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    Health Care Ethics..

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    Mickey Mantle received a liver transplant in 1995. He was a Baseball Hall of Fame center fielder for the New York Yankees whose liver was failing because of cirrhosis and hepatitis. Although the waiting period for a liver transplant in the United States is about 130 days, it took only two days for the Baylor Medical Center's transplant team to find an organ donor for the 63-year-old former baseball hero.
    According to the director of the Southwest Organ Bank, Mantle was moved ahead of others on the list because of his deteriorating medical condition; however, there were mixed feelings about speeding up the process for a celebrity. Mantle was known for overcoming immense obstacles, and many argued that the medical system should provide exceptions for heroes. He was also a recovering alcoholic, which further complicated the ethical implications of the case. Because of Mantle's medical problems, doctors estimated that he had only a 60 percent chance for a three-year survival; whereas, liver transplant patients typically have about a 78 percent chance for a three-year survival rate.
    As in the case of the liver transplant for Mickey Mantle, should the system make exceptions for real heroes? Why or why not?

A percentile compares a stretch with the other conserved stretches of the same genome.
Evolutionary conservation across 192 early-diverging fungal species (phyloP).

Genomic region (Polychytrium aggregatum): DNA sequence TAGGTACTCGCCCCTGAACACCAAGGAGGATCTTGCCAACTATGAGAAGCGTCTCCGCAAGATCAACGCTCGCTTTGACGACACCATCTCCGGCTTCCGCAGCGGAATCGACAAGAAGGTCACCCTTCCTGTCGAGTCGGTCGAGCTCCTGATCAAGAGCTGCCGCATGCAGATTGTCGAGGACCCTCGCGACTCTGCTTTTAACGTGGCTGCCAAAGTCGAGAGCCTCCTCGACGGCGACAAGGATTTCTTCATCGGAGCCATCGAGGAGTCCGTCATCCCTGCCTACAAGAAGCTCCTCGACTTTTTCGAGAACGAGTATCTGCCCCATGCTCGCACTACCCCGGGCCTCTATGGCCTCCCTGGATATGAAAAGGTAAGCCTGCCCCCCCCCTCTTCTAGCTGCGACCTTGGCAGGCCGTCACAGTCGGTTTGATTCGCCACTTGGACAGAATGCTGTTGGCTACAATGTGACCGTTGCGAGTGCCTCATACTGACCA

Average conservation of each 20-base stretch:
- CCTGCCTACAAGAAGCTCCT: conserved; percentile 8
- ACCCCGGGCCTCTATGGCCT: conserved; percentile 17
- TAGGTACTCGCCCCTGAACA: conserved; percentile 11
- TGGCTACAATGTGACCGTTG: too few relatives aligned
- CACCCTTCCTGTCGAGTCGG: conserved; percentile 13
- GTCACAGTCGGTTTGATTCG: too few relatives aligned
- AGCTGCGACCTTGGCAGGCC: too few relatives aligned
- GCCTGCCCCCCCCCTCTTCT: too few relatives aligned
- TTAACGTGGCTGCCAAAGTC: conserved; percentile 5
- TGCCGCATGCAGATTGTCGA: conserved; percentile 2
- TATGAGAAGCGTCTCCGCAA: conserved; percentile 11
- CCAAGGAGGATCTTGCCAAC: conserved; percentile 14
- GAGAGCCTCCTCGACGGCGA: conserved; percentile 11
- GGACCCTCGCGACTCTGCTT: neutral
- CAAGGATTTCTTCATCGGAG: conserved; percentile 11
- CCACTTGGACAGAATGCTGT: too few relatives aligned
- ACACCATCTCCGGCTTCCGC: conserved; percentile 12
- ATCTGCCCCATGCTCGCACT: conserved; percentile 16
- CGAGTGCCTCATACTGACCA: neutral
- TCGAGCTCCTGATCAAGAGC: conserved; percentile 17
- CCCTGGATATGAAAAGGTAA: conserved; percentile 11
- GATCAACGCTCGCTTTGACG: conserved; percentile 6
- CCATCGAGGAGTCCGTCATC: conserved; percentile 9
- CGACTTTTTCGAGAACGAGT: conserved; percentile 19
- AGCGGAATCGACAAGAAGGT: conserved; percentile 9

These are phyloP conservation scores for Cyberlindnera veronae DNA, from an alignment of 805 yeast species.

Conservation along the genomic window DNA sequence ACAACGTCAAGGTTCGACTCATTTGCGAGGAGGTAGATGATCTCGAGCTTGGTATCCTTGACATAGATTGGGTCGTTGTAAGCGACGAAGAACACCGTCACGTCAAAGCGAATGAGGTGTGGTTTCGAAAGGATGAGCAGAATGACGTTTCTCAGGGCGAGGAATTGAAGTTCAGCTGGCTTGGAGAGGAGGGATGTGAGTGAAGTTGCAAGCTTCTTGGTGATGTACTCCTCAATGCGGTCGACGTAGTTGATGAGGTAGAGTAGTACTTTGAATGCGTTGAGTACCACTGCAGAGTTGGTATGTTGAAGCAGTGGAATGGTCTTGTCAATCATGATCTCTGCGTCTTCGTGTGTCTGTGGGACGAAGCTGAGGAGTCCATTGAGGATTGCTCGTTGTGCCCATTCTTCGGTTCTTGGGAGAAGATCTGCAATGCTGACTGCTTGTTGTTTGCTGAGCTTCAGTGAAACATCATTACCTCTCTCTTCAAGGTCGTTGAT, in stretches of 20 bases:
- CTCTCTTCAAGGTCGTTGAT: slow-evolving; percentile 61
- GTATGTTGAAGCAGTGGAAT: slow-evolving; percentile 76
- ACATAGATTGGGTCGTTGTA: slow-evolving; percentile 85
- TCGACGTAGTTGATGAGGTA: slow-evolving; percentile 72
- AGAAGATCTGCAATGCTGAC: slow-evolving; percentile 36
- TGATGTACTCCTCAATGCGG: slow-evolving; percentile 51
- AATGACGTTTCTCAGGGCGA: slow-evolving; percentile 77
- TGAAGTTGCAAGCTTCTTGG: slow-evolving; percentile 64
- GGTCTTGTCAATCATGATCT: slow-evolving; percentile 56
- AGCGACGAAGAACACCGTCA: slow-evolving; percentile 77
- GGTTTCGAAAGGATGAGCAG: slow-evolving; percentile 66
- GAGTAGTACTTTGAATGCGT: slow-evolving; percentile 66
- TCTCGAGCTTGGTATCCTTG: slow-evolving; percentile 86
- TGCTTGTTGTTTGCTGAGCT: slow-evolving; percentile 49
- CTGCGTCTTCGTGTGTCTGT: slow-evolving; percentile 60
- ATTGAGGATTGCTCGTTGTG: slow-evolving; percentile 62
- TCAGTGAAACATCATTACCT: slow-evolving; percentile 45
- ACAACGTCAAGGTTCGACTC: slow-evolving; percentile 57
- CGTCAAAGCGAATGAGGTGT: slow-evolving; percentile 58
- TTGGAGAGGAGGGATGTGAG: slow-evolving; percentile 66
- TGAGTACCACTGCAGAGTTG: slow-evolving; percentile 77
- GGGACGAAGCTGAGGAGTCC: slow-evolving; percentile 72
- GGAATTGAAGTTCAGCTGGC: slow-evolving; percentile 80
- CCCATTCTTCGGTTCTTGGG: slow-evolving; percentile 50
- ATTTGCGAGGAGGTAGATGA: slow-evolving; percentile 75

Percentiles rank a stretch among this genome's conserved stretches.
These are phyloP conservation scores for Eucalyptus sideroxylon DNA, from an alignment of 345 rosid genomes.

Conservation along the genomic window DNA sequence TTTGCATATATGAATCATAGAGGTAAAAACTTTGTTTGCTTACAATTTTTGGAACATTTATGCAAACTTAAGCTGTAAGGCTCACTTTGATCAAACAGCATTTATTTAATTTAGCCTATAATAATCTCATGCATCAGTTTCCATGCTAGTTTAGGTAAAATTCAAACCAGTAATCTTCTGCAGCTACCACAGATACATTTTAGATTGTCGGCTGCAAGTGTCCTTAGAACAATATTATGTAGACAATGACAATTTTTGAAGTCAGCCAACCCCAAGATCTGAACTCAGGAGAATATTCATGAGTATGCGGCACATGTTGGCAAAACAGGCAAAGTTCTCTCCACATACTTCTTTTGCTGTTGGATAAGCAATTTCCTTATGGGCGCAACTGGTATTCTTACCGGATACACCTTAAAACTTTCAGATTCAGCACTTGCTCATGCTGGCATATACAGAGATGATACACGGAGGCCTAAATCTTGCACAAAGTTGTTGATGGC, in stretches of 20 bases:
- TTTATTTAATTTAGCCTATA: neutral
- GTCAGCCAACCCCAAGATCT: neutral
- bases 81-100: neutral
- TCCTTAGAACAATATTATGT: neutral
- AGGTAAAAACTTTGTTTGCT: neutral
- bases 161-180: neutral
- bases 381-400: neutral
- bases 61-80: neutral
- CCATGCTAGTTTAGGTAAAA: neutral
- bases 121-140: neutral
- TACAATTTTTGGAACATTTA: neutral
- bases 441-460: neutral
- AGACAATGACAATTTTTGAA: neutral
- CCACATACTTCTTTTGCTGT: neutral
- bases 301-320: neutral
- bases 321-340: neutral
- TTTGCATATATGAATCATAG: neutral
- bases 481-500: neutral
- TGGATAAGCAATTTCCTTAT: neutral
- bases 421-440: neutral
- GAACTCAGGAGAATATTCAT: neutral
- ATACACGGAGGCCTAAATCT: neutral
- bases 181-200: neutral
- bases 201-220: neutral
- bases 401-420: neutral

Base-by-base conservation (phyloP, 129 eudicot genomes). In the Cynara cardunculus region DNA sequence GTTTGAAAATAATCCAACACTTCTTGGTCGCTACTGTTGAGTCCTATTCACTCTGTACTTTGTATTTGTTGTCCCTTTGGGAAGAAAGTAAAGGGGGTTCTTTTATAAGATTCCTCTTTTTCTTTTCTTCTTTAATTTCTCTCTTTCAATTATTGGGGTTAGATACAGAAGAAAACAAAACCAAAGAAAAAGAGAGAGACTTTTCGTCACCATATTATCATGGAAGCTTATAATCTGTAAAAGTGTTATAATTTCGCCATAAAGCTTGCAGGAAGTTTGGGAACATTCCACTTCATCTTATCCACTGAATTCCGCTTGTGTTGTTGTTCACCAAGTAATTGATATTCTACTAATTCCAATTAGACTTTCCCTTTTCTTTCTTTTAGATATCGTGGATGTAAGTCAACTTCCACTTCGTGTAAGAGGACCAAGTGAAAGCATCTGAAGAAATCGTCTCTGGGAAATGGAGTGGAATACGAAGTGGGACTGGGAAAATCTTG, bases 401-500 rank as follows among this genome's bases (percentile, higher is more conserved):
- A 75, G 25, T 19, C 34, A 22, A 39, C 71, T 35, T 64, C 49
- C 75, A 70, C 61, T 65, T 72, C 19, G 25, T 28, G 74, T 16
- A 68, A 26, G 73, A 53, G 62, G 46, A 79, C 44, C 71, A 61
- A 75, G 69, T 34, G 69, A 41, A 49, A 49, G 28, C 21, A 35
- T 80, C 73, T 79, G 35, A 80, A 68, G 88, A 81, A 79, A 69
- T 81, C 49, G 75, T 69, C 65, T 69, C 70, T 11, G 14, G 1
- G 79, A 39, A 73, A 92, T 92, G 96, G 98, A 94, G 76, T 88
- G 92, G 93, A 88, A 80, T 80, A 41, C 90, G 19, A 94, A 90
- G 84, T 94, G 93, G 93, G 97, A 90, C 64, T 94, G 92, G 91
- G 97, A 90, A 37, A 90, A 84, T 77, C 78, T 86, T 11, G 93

Write a 1,050- to 1,400-word paper in which you analyze the Mickey Mantle case using the Seven-Step Decision Model.

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    As in the case of the liver transplant for Mickey Mantle, should the system make exceptions for real heroes? Why or why not?

    In regard to Mickey Mantle, there were two sets of opposing opinions regarding giving him a liver transplant, both of which have validity. The first viewpoint hinged upon the belief that he did not deserve a liver transplant because of his alcoholism, which he had suffered from for the majority of his life as he was a recovering alcoholic only for a year and a half prior to his liver transplant, which he received because his own liver was ruined as a result of alcoholism and hepatitis C. In reference to the hepatitis C, he either got this as a result of unprotected sex or when he received a blood transfusion for a sports-related injury. Nevertheless, he also had a tumor in his liver, called a hepatoma, which compressed his bile duct. Therefore, he was not the ideal candidate to receive a liver transplant by any regard, but despite all these red flags against the famous baseball star, Mantle was able to receive a liver within a few days of his request despite the fact that the average wait time on the list to receive a liver in 1995 was three to four months.

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    Solution Summary

    Health Care Ethics is examined.